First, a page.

Whatever else you can say about Odysseus, as strange as it may seem he really did have a loving bond with his wife Penelope. This is true despite his 20 years of wandering and the occasional dalliance with a goddess or two. After all, he gave up Calypso's offer of immortality to go home to her.

One symbol of the power of that bond is the story of their bed. Toward the end of the epic, Odysseus, disguised as a beggar, gradually reveals himself to his family and faithful servants. It's hard to tell when the recognition occurred since they are all operating under stress from the threat of more than 100 insolent suitors. It's sort of a game of classics geeks to speculate about what did Penelope know and when.

Penelope in particular is skeptical of anyone who claims to have knowledge of Odysseus after many years of lies and rumors. She also fears being deceived by someone who claims to be her husband. When at last they talk, she pretends to doubt him, which leads him to protest

"Strange woman! So hard--the gods of Olympus
made you harder than any other woman in the world!
What other wife could have a spirit so unbending?
Holding back from her husband, home at last for her
after bearing twenty years of brutal struggle."

As a way of giving him a final test (or of just messing with him), she asks the maid to move their bed so that the stranger can sleep on it--alone.

Now here's the thing about that bed. It is absolutely immovable by any mortal, have been built around the stump of an olive tree. He is devastated at the thought that anyone could have moved it:

"Woman--your words, they cut me to the core!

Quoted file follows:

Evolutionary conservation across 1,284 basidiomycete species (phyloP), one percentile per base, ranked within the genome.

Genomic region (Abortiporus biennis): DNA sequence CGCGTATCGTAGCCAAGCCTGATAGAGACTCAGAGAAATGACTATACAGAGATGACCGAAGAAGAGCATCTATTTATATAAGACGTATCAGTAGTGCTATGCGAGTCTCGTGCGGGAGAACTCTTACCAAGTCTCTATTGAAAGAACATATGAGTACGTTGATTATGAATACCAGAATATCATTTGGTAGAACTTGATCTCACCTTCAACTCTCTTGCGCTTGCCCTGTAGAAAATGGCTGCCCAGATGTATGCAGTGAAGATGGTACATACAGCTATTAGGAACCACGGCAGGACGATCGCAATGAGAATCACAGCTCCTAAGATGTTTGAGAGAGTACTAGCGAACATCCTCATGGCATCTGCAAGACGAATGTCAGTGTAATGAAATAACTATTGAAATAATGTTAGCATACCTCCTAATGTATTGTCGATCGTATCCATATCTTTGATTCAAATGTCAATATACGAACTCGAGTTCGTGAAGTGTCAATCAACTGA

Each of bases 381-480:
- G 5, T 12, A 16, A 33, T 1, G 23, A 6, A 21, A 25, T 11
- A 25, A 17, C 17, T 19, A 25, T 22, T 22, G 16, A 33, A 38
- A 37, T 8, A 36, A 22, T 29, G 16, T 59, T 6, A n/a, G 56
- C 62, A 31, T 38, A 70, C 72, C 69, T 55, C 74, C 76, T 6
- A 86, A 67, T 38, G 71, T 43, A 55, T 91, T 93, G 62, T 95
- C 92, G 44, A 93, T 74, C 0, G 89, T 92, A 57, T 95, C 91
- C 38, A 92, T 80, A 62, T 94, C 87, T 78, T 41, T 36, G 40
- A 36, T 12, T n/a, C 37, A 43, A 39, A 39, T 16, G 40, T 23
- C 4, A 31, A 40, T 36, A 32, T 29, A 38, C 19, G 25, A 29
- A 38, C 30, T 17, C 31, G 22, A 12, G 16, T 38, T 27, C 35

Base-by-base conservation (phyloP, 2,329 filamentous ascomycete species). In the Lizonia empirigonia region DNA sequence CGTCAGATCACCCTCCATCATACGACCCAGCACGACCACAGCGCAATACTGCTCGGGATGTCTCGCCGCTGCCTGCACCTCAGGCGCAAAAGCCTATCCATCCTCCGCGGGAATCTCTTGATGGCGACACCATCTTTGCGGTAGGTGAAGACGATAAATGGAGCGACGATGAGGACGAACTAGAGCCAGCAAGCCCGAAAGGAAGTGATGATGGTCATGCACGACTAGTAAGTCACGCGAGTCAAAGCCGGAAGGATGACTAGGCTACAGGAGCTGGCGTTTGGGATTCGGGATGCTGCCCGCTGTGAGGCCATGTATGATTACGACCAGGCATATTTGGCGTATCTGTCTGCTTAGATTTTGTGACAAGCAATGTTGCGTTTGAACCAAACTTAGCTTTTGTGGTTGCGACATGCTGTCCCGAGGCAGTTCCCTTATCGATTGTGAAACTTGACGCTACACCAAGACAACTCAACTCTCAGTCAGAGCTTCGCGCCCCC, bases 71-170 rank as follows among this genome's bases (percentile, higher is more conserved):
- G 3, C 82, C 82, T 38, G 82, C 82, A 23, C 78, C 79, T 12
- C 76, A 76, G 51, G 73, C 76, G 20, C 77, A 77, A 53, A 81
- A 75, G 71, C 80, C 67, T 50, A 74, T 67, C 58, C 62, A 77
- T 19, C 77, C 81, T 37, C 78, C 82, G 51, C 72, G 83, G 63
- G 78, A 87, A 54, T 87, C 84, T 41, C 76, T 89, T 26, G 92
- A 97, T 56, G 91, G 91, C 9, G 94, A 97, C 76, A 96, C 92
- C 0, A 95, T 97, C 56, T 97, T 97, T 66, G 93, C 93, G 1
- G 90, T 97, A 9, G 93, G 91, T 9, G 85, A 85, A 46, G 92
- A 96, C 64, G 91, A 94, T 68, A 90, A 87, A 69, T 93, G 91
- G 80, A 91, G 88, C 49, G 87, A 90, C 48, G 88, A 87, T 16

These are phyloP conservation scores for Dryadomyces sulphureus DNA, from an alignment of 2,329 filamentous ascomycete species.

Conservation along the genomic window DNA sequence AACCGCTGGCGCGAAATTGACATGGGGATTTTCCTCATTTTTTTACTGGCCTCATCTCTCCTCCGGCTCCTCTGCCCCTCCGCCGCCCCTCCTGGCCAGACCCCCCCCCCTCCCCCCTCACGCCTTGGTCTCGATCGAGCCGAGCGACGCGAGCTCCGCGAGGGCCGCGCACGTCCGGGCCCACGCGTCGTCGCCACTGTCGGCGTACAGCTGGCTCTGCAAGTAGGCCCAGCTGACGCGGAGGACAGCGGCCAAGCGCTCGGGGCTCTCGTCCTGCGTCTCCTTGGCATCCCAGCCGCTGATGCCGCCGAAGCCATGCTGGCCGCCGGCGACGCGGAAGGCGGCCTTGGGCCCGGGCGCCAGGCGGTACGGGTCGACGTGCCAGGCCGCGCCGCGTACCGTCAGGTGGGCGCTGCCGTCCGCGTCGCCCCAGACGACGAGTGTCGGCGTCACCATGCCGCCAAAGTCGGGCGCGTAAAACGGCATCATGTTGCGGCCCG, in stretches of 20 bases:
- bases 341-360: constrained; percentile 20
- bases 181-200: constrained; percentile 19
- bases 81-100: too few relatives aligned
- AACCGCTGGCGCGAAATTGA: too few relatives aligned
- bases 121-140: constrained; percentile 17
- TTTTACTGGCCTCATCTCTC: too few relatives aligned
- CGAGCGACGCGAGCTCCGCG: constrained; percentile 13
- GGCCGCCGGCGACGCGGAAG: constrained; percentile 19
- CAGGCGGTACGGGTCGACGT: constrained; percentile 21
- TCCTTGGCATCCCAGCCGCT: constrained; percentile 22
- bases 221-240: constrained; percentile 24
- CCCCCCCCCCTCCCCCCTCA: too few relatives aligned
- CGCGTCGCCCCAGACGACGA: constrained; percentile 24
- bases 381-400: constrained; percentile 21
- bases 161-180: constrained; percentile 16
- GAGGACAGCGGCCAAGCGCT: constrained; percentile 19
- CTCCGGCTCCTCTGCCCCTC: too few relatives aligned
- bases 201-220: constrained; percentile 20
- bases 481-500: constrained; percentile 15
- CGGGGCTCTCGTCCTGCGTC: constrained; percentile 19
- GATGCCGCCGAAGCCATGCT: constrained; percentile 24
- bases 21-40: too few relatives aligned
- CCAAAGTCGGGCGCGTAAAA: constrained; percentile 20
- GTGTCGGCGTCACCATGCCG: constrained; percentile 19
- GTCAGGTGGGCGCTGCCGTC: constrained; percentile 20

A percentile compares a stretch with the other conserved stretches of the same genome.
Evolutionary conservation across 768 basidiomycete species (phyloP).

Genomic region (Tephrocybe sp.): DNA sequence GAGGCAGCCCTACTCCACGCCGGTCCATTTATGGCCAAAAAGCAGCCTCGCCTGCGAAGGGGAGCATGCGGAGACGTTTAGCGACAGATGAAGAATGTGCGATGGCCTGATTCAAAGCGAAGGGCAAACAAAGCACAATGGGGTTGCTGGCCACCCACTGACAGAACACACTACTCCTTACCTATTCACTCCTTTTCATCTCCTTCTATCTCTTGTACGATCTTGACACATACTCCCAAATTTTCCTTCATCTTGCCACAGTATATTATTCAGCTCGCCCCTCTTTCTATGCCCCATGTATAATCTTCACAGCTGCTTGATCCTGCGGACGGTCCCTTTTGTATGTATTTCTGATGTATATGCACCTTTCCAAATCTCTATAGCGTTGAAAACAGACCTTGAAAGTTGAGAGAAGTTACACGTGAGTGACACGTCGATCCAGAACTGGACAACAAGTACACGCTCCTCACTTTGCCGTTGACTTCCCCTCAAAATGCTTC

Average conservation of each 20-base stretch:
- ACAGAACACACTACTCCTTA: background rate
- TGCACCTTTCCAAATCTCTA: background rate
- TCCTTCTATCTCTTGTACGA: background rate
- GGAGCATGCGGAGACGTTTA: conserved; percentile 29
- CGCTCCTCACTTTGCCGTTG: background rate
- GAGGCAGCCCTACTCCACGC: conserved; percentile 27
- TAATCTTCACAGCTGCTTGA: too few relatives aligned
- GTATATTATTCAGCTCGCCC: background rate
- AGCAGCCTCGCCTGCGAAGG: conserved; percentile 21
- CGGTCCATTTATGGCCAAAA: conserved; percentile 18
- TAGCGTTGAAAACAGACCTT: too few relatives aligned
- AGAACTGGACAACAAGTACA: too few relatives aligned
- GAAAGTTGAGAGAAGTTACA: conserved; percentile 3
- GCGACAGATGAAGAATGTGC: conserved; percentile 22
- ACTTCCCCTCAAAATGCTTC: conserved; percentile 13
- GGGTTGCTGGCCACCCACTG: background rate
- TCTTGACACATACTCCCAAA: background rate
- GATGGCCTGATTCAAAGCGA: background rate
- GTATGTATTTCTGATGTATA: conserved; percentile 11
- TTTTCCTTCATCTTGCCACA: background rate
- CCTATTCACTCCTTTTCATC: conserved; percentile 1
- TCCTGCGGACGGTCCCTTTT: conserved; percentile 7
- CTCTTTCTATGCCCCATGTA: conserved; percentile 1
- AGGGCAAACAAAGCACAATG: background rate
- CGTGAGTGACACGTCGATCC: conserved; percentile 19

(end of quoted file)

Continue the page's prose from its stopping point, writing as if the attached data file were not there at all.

Who could move my bed? Impossible task,
even for some skilled craftsman--unless a god
came down in person, quick to lend a hand,
lifted out with ease and moved it elsewhere.
Not a man on earth, not even at peak strength,
would find it easy to prise it up and shift it, no,
a great sign, a hallmark lies in its construction."

With that, she knows she's got her man:

"...now, since you have revealed such overwhelming proof-
the secret sign of our bed, which no one's ever seen
but you and I and a single maid, Actoris,
the servant my father gave me when I came,
who kept the doors of our room you built so well...
you've conquered my heart, my hard heart, at last!"

The goddess Athena even gives the couple a special break:

She held back the night, and night lingered long
at the western edge of the earth, while in the east
she reined in Dawn of the golden throne at Ocean's banks.
commanding her not to yoke the windswift team that brings men light...

They had a lot of catching up to do. The lengthened night gave them time to love, talk and sleep.

There are some powerful images in the Odyssey, like Penelope's loom, and this is one of them. The image of this immovable bed symbolizes a deep bond between a couple that not even the ravages of the years can uproot. You don't see a whole lot of that these days.

OH GOOD. The US lost 159,000 jobs in September, the biggest loss since March 2003, according to this Jobs Byte from the Center for Economic and Policy Research.

ON A SIMILAR NOTE, this snapshot from the Economic Policy Institute looks at trade deficit related job losses in 2007.

HOMO ECONOMICUS don't live around here.

WAKE UP. Here's an item on the medical utility of mindfulness meditation.